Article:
Dialectical diversions

Our understandings lay claim to the facts on the understanding that those facts can be characterised by their consistency – inferring that even as things can be seen to change over time, the nature of that change forms a pattern of consistencies underpinned by a natural lawfulness and immutable truth. However, it is our conceptualisations of fact, rather than the facts themselves, that require ‘their truth’ to be free of contradiction. Meanwhile, the everyday is replete with factual contradictions that we purposely overlook in favour of a perceived logical integrity – a logic we claim to inherit from a nature that apparently has no purpose in it. Likewise, life is seen to be a derivative of an unliving nature that is both changed and unchanged – a contradiction that remains embedded in the very stuff of our DNA, understood as the unliving stuff of life. Furthermore, quantum mechanics reveals that our world is built upon, indeed depends upon, a raft of stark factual anomalies.

Normally, we habilitate the factual contradictions by making them inter-personal – by supplementing our observations with theories and opinions by which we variously agree or disagree with one another. And the more we expect the truth to be either one thing or the other, the more those perspectives tend to polarise. So the paradoxes holding truths in contradiction get assimilated as factors of ideas in opposition. Then, by rationalising different points of view, we move to mould the facts and ideas into an intellectual consistency, albeit hypothetical – as if, from a synthesis of our contentions and disputations, truth might emerge to resolve contradiction and uphold our reasoning. Thereby we affirm, in applying that synthesis to our observations of reality, that the facts show us truths that cannot be inconsistent – one thing and another – lest we abandon sound reason in countenancing a nature that can be both mindless and aware, or an earth beneath our feet that is both round and flat.

Mike Laidler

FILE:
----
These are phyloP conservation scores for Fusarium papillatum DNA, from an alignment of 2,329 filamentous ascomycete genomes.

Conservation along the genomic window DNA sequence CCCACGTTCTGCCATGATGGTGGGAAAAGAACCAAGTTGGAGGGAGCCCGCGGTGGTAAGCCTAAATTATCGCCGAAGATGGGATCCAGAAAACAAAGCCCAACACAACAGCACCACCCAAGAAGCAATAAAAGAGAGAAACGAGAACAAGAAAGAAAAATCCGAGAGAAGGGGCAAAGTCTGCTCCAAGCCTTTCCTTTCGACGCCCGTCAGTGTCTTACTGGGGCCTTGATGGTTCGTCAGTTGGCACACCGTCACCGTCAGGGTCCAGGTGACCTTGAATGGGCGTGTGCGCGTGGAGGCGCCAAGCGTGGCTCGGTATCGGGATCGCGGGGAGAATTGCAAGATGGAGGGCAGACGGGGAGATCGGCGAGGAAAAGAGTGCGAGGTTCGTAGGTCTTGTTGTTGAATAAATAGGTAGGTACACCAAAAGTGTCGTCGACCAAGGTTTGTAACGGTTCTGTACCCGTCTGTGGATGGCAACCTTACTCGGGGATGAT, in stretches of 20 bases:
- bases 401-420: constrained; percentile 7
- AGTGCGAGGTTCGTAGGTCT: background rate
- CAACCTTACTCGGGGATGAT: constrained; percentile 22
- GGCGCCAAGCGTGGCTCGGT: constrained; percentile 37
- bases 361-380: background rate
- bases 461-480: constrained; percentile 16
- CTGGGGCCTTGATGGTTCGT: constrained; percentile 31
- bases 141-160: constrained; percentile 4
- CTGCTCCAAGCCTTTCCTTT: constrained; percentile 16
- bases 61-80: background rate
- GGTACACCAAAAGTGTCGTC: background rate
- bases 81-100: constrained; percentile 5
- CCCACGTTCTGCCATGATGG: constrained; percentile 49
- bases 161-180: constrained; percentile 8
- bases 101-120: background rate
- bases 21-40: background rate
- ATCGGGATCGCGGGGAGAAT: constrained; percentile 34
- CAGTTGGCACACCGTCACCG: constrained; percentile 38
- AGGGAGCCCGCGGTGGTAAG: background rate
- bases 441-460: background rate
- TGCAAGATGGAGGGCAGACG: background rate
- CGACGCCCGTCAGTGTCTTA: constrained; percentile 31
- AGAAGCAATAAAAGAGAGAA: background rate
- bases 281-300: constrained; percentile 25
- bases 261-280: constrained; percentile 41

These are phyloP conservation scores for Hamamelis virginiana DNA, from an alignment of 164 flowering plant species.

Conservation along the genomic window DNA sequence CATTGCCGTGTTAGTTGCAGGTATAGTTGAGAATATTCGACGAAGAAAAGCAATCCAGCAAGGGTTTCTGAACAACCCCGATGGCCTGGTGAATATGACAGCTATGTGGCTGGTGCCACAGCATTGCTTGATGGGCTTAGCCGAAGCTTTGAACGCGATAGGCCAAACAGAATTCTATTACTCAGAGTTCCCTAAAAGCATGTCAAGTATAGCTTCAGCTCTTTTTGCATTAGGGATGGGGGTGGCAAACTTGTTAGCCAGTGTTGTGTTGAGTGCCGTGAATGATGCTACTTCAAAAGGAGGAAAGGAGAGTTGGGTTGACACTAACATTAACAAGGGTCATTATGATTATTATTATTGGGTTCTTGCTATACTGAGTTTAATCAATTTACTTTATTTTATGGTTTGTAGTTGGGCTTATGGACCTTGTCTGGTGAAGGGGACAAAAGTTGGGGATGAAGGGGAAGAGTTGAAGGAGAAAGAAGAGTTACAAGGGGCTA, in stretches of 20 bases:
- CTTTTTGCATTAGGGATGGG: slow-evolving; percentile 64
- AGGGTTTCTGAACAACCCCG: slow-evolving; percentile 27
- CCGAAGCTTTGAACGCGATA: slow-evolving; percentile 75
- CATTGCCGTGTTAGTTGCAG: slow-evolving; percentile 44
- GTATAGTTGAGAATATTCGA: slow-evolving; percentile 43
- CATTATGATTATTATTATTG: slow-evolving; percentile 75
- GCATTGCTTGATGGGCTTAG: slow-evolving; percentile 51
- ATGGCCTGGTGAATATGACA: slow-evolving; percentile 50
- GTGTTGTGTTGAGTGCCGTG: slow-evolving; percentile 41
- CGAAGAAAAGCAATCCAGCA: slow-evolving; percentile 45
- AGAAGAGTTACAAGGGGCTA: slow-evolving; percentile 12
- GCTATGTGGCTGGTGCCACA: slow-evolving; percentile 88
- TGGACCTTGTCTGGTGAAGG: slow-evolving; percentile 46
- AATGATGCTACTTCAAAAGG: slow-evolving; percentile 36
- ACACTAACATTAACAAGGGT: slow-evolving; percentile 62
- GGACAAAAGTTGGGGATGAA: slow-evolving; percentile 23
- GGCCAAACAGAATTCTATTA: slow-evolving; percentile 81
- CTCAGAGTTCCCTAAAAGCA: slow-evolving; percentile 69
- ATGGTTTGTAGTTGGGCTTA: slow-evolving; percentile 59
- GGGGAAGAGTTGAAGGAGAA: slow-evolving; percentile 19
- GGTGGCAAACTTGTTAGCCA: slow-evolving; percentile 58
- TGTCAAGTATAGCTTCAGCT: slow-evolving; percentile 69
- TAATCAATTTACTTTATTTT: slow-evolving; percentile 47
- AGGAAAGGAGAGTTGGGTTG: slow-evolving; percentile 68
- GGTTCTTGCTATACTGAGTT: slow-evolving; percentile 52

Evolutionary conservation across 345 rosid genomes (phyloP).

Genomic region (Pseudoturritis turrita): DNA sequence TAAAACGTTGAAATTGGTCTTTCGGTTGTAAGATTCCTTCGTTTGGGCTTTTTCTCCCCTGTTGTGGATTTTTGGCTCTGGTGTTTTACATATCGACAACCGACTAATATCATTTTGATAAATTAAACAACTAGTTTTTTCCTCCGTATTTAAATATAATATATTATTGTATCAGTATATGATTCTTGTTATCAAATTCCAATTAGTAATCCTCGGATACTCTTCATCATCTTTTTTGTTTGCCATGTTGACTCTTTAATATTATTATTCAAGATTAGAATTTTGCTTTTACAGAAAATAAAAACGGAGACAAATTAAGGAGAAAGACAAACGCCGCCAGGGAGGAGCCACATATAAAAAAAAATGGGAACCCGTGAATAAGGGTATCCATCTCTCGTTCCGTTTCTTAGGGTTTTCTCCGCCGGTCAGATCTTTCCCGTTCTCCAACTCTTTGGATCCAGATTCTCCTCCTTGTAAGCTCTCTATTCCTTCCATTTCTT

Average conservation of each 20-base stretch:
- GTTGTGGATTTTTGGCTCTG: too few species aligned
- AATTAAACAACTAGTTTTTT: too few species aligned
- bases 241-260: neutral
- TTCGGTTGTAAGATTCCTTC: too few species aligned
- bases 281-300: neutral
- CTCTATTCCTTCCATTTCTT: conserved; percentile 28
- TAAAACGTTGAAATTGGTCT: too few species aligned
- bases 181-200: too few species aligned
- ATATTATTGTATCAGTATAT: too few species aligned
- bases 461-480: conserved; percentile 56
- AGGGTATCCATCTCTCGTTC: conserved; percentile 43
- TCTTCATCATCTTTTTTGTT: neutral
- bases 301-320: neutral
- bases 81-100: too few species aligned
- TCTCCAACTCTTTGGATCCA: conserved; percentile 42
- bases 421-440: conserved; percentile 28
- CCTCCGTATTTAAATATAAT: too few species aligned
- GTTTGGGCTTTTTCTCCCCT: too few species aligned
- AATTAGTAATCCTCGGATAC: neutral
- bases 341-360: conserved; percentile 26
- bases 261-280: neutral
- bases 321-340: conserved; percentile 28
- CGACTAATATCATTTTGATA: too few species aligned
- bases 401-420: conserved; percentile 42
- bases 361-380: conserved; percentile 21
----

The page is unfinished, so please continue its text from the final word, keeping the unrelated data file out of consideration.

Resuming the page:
– being natural,

‘nature’ redefined.








– being otherwise,

‘being’ redefined.

©Mike Laidler


Does nature give us a heart or do we give a heart to nature?  Does a genetic basis to our being mean that the genes can show us what we are like?  If we can find a genetic cause for the things we do, does it mean that the genes are doing it for us and the ‘doer’ doesn’t really change anything?  Is the fact of change identifiable beforehand in its precursors?  Does the attribution of change to its causes allow us to equate new facts to old?  Does a physical foundation to everything show us everything there is to see, or do we live in a universe of parallel realities – of planets and persons, objects and subjects, bodies and minds, causes and effects – in a universe becoming more than it was?

Then what about hearts and stones – what about the emergence of compassion amidst the consolidations of dust that makes up the fabric of ‘things in existence’?  How do the impersonal facts of nature become personal?  Are we compassionate because of our biological make-up, because it features first in biology, as biology – and does this explain the anomalous fact of compassion in nature?  Is nature pulling our heartstrings, or has a change come about through the person of the doer – a change that gives the push-pull of genes and environments something to work on – a change that becomes evident in the accompanying facts and causes, but only because they are accompanied, because the doer must first occasion the fact of the doing, seeing or feeling.

Mike Laidler